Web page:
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A Tariff Negotiation Is Not An Adequate Brexit Concession

15th May 2020

An article by Alex Stojanovic

Published 14 May 2020 a the Institute for Government.

Alex Stojanovic argues that the government's suggested offer of some UK-EU tariffs is unlikely to provide a breakthrough moment.

Michael Gove has suggested that the UK would be happy to accept some tariffs on exports to the EU as a compromise for not accepting its demands for some regulatory alignment. But the prospect of a tariff negotiation, in addition to the ongoing future-relationship talks, will hardly "show leg" (in Gove's words) to the EU. Instead, it serves more to show how far apart the two sides are. The EU and the UK will need to look in a different direction to find a possible compromise.

Tariffs cannot address the EU's main concerns on the level playing field

Until now, the two sides have agreed on a desire for a free-trade agreement that removes all tariffs and quotas. However, the UK is seeking minimal ‘level playing field' (LPF) commitments - common rules and standards that are used primarily to prevent businesses in one country undercutting their rivals in others. The EU wants strict LPF commitments. It argues that the size and proximity of the UK's economy make these a necessity for a deal that is fair and palatable for its members.

But while both LPF commitments and tariffs are forms of protection from economic disadvantage at the hand of the other signatory, they are not interchangeable - you can't simply increase one to decrease the other. In fact, doing so would only make the deal even less economically attractive, while doing nothing to address the EU's main concerns: the LPF.

In any case, under the World Trade Organization’s rules, free trade agreements must remove tariffs on "substantially all trade", so tariffs could only apply to a small number of products. The EU is unlikely to view these as an adequate trade-off for weakening one of its strongest negotiating aims.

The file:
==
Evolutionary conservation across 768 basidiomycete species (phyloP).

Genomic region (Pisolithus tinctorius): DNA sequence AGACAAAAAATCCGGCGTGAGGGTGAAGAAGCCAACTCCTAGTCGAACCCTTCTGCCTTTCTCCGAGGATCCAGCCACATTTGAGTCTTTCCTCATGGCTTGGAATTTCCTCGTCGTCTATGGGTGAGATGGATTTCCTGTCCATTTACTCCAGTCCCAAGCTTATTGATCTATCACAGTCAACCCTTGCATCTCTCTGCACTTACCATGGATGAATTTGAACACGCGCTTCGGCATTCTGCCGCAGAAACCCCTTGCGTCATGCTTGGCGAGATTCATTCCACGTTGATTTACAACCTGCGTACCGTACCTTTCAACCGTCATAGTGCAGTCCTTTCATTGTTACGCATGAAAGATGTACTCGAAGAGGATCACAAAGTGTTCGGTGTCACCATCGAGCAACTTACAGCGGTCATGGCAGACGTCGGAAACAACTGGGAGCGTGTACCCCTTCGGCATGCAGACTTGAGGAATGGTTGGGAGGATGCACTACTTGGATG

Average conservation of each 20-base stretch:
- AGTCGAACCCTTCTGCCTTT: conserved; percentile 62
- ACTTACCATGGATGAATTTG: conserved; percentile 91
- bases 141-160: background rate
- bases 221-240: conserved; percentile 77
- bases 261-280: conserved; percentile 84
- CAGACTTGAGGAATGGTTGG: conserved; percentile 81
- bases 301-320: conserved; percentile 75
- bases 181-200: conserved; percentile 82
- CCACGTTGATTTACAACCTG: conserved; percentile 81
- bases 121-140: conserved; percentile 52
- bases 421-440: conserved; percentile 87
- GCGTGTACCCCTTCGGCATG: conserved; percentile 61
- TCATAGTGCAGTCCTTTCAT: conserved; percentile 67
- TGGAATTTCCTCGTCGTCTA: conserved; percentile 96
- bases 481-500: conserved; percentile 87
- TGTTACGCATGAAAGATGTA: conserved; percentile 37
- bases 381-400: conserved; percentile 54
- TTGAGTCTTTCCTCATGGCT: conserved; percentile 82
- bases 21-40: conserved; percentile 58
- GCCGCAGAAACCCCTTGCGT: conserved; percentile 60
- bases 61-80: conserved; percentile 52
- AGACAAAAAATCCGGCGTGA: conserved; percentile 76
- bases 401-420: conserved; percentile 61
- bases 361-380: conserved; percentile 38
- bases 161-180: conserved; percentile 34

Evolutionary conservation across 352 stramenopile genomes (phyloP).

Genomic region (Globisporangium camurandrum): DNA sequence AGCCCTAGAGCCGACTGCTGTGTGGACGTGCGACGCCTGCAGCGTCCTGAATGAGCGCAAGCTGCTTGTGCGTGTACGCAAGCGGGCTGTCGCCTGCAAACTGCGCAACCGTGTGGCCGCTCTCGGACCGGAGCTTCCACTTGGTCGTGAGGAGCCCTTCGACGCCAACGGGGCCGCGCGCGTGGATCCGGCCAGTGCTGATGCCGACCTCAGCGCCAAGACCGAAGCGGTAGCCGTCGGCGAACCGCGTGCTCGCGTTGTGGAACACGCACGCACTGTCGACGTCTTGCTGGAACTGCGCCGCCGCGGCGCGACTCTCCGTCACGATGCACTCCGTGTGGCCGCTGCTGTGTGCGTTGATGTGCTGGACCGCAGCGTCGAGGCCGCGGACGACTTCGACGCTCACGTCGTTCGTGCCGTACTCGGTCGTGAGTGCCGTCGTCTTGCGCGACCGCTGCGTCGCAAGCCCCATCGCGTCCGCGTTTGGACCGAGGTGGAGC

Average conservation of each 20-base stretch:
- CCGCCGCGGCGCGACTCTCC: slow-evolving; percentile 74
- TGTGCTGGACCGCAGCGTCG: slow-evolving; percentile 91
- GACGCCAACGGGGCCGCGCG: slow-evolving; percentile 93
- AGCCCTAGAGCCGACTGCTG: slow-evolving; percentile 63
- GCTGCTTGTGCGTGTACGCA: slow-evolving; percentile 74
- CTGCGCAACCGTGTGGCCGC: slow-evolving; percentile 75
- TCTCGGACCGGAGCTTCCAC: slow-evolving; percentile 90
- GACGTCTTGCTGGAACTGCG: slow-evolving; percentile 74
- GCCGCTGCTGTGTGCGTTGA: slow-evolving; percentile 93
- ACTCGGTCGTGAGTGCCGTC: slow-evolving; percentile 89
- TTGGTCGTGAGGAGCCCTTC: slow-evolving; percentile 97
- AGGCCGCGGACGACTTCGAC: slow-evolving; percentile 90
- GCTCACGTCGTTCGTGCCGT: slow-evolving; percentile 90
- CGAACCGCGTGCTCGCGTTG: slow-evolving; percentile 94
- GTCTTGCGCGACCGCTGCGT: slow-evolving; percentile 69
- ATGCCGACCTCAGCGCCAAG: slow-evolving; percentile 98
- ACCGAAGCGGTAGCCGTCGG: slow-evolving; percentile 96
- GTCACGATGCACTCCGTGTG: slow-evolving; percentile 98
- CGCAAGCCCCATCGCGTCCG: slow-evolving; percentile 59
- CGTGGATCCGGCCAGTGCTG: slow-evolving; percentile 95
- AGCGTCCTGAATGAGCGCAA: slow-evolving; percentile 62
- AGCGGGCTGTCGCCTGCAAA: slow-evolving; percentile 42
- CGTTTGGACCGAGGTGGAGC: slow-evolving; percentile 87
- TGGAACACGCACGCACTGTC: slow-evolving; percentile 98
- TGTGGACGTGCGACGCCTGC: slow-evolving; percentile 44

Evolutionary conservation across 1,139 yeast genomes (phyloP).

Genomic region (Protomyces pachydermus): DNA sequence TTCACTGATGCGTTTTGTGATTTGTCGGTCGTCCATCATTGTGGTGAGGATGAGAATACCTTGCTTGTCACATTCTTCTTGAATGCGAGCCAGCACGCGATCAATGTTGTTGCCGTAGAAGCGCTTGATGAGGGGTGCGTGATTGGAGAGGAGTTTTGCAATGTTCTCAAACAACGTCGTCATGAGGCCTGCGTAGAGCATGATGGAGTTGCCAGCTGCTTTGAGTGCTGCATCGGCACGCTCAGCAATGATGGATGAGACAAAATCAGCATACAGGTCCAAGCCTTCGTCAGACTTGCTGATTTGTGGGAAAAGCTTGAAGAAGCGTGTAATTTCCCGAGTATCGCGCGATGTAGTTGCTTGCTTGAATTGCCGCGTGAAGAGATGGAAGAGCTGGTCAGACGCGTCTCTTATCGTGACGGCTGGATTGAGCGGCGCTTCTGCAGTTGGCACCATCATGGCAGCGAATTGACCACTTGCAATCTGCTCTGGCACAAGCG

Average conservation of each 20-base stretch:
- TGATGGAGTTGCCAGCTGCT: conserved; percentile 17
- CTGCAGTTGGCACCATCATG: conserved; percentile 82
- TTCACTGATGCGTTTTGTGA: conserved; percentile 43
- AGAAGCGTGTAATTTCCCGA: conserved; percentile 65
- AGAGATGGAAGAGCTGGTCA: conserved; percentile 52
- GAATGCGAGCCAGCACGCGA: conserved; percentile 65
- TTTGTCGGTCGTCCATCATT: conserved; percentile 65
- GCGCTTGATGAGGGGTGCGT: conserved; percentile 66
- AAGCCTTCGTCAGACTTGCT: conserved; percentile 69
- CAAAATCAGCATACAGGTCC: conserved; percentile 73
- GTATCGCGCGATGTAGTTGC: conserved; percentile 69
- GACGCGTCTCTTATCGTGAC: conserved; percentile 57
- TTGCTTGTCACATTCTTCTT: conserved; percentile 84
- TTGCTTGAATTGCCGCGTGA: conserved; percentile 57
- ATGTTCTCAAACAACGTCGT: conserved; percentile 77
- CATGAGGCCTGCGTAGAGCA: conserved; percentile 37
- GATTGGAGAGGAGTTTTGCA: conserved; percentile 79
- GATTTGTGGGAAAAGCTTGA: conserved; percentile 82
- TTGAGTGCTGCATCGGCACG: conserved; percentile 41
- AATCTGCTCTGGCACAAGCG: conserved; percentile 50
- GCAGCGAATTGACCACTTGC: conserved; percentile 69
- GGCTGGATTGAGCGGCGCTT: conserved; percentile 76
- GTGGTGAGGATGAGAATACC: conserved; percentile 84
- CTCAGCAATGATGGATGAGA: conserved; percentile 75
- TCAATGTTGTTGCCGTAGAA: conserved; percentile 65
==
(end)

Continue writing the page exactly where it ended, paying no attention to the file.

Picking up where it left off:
There is no time to conduct a line-by-line tariff negotiation

There is also not enough time to conduct that kind of negotiation Gove’s proposals would require. Doing so would require both sides to go through some 13,000 types of goods, line by line, to discuss the tariffs to be applied. It is not as simple as copying and pasting the contents of the EU’s deal with, say, Canada or Japan (referred to repeatedly in the government’s mandate). What Canada wanted to protect will be different to what the UK wants to protect; and, in turn, the EU will see the UK as a very different ‘threat’ to Canada and will want to protect different industries as a result.

If there are going to be tariffs, there will be more - and more complex - negotiations. The shared ambition for a zero-tariff deal when composing their draft mandates in February in part reflected necessity - there was no time to agree a deal that included tariff negotiations. With time and capacity lost on both sides to the response to the coronavirus, there is even less time now.

The UK and EU must find viable concessions - outside of tariffs

Addressing the EU’s concerns does not mean simply accepting its demands. Nevertheless, a compromise is far more likely to be found, and a breakthrough reached, by focusing on what obligations the UK could commit to, rather than by attempting to swerve the issue with talk of tariff negotiations.

The UK will have to give up on the idea that the EU will treat it like a standard third country; the EU has strongly signalled that such a deal is not on the table. But the UK could, and should, be able to find obligations that go beyond precedent but that do not substantively restrict its future autonomy.

At the same time, the EU should also recognise that the threat of tariffs in the event of a no-deal outcome doesn’t offer it much leverage. If the big concern is a de-regulated UK with tariff-free access to the EU single market, a similarly liberated UK subject to tariffs after no trade deal – which would average only 2.4% on industrial goods – is scarcely much better. It is in the EU’s interests to make any significant obligations more attractive than no deal.

A compromise may be possible, and indeed will be needed. Starting a tariff negotiation is not the way to achieve it. Political leaders in London and Brussels must instead decide on viable concessions.

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